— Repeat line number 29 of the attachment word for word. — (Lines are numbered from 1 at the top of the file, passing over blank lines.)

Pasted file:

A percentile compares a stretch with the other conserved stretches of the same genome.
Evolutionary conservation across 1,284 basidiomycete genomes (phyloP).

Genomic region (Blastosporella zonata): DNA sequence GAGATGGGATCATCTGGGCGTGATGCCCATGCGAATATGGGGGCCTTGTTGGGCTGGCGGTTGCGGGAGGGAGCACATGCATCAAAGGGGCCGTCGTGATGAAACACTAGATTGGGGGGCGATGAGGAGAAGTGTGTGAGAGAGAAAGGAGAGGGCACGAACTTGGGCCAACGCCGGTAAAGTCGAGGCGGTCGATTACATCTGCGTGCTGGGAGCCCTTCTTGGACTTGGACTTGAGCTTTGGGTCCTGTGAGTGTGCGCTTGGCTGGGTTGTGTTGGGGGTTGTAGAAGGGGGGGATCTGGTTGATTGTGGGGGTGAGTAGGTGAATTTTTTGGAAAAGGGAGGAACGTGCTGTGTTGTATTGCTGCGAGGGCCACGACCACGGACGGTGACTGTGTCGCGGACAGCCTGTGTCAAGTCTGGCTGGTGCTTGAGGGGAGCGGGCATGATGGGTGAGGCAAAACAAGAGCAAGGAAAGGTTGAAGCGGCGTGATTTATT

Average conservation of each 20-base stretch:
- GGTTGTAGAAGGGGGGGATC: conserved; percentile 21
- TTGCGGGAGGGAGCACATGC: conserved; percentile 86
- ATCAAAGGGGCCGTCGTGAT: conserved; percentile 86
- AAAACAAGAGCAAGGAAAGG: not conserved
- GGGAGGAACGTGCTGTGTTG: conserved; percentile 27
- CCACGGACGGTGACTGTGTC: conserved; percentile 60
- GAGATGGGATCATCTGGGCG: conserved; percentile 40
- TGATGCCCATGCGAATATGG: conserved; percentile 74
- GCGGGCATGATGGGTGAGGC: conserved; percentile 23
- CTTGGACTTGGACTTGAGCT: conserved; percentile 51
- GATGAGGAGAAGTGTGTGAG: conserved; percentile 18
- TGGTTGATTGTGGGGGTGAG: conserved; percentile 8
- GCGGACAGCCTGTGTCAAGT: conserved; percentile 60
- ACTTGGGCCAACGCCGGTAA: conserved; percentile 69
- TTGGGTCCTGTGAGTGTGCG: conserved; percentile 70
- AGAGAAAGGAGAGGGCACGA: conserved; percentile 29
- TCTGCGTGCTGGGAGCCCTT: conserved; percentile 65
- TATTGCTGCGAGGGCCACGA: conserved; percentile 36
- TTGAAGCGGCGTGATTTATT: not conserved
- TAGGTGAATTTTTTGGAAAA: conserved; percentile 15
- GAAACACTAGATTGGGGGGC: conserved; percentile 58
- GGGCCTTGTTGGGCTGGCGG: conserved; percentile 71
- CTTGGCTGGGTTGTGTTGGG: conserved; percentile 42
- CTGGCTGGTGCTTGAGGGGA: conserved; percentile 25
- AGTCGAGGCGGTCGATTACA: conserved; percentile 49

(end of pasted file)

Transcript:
- AGTCGAGGCGGTCGATTACA: conserved; percentile 49